Last Updated on November 13, 2019 by Chef Mireille
New York City has a very large Irish population and St. Patrick’s Day is one of the most popular holidays. While most people immediately think of Soda Bread, Colcannon and Corned Beef when they think of St. Patty’s as well as the copious amounts of alcohol consumed, I immediately think of freezing my butt off. When I was in high school, I joined the band in my sophomore year and played the glockenspiel. For three weeks straight, there were St. Patrick’s Day parades in every section of New York, but the big Manhattan parade was the worst. Three layers of clothes with single digit temperatures carrying that stupid instrument, marching down 5th avenue having to navigate around the horse dung from the mounted police officers. Let’s just say this parade was one of the main reasons I decided to quit the band after just one year.
Usually on St. Patrick’s Day now, I head straight home and try to be out of Manhattan as early as possible. The drunk people on the subways start at around noon. Yes, I know the Irish are known from Guinness and whisky, but I don’t know why people feel the need to over indulge on this holiday. It’s not like St. Patrick was the patron saint of liquor. While we all enjoy Irish food and drink on the holiday, few of us know the history of St. Patrick in Ireland. Let’s learn a little history before you enjoy this delicious lamb stew.
St. Patrick was born in Roman Britain in the 5th century. He was kidnapped by Irish raiders and taken as a slave to Gaelic Ireland when he was 16. While there, he worked as a shephard and found God. Patrick eventually escaped and returned home, where he became a priest. He eventually returned to Ireland to convert the pagan Irish to Christianity. There are many legends associated with St. Patrick which leads to his great popularity in Ireland and the complete Irish diaspora worldwide.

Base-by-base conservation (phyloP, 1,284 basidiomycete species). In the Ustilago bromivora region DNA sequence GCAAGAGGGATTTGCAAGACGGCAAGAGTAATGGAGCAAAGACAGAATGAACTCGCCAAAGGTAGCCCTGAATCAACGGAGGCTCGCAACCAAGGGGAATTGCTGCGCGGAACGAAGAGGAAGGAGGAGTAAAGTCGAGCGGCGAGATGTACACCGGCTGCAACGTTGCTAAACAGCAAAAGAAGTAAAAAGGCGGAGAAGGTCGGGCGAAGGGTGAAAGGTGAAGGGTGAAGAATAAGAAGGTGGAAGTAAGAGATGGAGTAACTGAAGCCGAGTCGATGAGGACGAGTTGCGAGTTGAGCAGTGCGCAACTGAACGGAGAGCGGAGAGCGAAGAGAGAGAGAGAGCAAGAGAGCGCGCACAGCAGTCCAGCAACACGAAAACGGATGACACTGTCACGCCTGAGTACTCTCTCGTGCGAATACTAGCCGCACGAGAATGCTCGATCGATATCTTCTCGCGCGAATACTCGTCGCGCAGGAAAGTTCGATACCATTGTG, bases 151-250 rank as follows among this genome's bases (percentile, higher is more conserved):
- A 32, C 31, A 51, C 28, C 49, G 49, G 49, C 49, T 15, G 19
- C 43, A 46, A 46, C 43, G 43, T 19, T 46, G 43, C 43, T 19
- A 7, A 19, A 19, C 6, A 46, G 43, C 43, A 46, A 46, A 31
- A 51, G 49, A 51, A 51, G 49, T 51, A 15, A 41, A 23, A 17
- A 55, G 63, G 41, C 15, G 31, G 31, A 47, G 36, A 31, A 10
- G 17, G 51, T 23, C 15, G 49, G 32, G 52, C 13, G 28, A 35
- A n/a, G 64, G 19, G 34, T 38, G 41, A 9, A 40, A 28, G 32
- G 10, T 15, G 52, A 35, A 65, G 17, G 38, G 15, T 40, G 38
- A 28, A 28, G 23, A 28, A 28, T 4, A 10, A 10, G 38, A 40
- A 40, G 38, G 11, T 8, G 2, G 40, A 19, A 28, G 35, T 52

Don’t miss this Irish Potato Apple Cake for dessert!
Irish Lamb Stew
- 1 1/2 lbs. lamb loin chops
- 2 teaspoons finely chopped rosemary
- 5 large mint leaves finely chopped
- 4 tablespoons oil divided
- 1/2 cup all purpose flour
- 2 teaspoons salt and pepper mix
- 1 chopped onion
- 3 finely chopped garlic cloves
- 1 cup canned diced tomatoes
- 1 bottle Guinness beer
- 3 cups chicken broth
- 2 bay leaves
- 1 sprig rosemary
- 1/2 teaspoon ground sage
- 1/2 teaspoon ground thyme
- 3 potatoes chopped
- 1 cup frozen peas and carrots
- Using a cleaver, cut the loin chops in half. Combine meat with chopped rosemary, mint and 2 tablespoons of the oil. Toss to combine and leave to marinate for 1 hour.
- Toss the meat with flour, salt and pepper.
- In a large heavy bottomed pot, heat the other 2 tablespoons of oil. Add meat and sear on both sides. Remove from pot.
- Add onions and garlic. Saute until they start to change color.
- Add tomatoes, Guinness and broth. Add bay leaves, rosemary, sage and thyme. Bring to a boil. Reduce to a simmer and cook for 1 ½ hours.
- Add potatoes, peas and carrots. Cook for another 20 minutes.
- Adjust salt and pepper, as needed